The Batman Whose Voice I Still Hear

I’ve been reminded by a couple of different outlets on the internet that on this day, 27 years ago, Batman: The Animated Series made its debut on the Fox television network.

Yes, I have always been a shameless fan of all things Superman. But at this time, late summer of 1992, we were riding a wave of Batman popularity. 1989 saw Batman on the big screen and 1992 brought a sequel in Batman Returns.

The dark tone of Tim Burton’s films likely helped to influence the tone that the new animated show would adopt. While, yes, a cartoon that airs five days a week in an after school time slot is aimed at kids, it didn’t dumb down the Dark Knight in a way that made the character ridiculous.

The show was developed by Bruce Timm and Eric Radomski and marked the beginning of a shared DC animated universe that would eventually introduce Superman and the rest of the Justice League.

Bruce Wayne/Batman was given voice by Kevin Conroy. Ask any kid who grew up in the 90s and they’ll likely tell you that the voice of Batman that they hear in their head is the voice of Kevin Conroy. His take on the Caped Crusader is so popular that he has continued to lend his voice to the role off and on for the entirety of the past 27 years.

In fact, he will finally play Bruce Wayne in a live action capacity in the upcoming Arrowverse crossover, “Crisis on Infinite Earths.”

Another popular vocal that spun out of this show is Mark Hamill’s Joker. Again… whenever I hear the voice of the Joker in my head, it’s Mark Hamill that’s doing the talking.

Calm down. When I say I hear Batman or the Joker’s voices in my head, it’s not a schizophrenic thing. I mean when I pick up a comic book and read those little speech bubbles.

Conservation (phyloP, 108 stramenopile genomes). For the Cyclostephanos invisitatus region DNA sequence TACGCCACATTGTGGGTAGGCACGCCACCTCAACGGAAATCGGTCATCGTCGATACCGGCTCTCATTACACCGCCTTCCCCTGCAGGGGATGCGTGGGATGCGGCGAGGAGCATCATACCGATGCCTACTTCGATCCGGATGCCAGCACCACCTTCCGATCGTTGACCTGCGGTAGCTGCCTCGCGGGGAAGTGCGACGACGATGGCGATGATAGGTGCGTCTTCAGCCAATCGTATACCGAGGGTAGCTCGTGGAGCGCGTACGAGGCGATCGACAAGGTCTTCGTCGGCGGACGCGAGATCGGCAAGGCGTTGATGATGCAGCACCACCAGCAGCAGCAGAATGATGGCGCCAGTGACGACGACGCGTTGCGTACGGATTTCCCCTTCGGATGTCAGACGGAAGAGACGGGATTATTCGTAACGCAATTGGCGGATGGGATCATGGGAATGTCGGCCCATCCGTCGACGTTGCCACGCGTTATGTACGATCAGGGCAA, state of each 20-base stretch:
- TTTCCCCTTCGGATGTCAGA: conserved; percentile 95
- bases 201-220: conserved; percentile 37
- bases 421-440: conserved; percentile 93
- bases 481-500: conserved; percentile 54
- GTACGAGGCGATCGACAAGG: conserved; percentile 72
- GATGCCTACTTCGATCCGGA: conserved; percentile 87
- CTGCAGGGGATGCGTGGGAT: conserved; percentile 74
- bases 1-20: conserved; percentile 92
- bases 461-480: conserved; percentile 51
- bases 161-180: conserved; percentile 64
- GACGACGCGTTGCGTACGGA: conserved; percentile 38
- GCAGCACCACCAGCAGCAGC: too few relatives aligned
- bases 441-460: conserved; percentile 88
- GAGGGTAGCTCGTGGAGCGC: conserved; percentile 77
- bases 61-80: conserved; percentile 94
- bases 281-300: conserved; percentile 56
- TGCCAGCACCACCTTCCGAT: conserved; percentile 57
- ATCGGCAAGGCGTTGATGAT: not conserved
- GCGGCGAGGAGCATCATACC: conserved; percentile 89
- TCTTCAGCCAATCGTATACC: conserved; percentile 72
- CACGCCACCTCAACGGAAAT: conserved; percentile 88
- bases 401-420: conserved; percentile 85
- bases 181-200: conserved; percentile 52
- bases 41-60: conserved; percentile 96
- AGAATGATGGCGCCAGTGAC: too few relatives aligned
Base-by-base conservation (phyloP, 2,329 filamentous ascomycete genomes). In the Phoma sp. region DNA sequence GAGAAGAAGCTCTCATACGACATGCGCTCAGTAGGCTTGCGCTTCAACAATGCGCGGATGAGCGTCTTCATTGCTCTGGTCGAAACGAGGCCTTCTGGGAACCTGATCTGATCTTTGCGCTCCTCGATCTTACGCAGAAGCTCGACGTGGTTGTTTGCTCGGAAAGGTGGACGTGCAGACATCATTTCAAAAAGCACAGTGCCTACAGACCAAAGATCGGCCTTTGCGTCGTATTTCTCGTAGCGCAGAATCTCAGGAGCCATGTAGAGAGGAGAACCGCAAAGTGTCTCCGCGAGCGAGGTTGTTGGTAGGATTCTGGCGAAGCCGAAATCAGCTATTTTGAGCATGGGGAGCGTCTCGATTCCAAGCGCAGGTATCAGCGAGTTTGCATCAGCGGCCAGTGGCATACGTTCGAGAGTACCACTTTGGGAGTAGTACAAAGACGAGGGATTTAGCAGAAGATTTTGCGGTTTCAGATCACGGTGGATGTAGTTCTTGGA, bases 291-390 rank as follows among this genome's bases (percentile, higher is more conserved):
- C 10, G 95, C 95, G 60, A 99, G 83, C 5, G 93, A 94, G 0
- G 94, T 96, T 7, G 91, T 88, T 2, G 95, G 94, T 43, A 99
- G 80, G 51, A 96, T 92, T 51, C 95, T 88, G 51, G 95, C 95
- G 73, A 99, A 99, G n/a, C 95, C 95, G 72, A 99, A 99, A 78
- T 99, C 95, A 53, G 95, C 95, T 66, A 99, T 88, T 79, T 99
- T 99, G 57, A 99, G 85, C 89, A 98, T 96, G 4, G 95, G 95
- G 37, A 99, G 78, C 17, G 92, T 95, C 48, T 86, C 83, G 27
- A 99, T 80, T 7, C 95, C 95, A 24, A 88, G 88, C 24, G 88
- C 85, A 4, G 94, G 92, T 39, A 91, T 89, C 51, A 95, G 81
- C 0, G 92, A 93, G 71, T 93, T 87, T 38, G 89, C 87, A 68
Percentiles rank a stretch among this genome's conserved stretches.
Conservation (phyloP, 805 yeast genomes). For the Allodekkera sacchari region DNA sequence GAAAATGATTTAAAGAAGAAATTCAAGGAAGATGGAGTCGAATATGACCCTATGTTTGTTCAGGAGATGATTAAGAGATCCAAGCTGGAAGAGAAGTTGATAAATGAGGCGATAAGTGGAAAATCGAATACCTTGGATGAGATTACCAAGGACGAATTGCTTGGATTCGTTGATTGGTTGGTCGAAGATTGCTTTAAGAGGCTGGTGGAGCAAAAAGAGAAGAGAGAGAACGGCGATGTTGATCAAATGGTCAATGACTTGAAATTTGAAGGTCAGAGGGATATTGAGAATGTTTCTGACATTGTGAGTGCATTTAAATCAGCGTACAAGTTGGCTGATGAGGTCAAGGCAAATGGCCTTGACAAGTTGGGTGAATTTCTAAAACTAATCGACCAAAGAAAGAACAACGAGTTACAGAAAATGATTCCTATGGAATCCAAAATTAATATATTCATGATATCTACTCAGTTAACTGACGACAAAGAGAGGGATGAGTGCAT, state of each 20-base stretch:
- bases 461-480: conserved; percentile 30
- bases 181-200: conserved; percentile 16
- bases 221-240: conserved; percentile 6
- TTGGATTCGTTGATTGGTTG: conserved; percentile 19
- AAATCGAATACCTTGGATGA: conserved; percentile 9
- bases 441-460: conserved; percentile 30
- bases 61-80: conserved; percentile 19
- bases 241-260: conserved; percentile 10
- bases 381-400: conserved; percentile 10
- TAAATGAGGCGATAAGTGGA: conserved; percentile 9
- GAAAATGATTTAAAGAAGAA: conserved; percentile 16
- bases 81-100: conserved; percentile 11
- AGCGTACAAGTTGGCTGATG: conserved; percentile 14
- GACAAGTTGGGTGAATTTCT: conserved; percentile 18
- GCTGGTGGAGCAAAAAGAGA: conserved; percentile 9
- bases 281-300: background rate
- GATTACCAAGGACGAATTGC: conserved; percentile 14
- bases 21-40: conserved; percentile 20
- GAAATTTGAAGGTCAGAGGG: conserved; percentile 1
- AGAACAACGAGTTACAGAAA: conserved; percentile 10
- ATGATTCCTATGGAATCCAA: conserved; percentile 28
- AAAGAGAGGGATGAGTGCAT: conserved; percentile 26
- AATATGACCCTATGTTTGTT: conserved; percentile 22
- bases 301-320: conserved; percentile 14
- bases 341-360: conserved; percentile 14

Batman: The Animated Series also introduced the world to Harley Quinn, the Joker’s special lady friend whose popularity has been steadily growing ever since her introduction in an episode titled “Joker’s Favor.”

This is a show that I never missed when I got home from school. As I stated earlier, the writers did not dumb down the content just because it was aimed at kids. They took the Batman’s adventures seriously and gave weight to the things that happened in each 30 minute episode. Between Batman’s choices and his adversaries’ actions, a kid could easily grasp that there are always consequences, both positive and negative, to the things we do.

Unlike a lot of cartoons that I used to watch as a kid (He-Man and the Masters of the UniverseThunderCats, etc.), I can still watch Batman: The Animated Series as an adult and respect the show. Watching some of those other old cartoons makes me question my ability to judge quality entertainment as a child. Batman is different. It’s a cartoon that remains timeless and relevant, all these years later.

If you’ve never had a chance to experience Batman: The Animated Series, find a way to check it out. It’s available to watch on the DC Universe streaming platform, but can also be found on Blu Ray and DVD. Maybe even VHS if you look hard enough. It’s a show that’s gone down in history as one of the best (if not the best) animated shows of all time.

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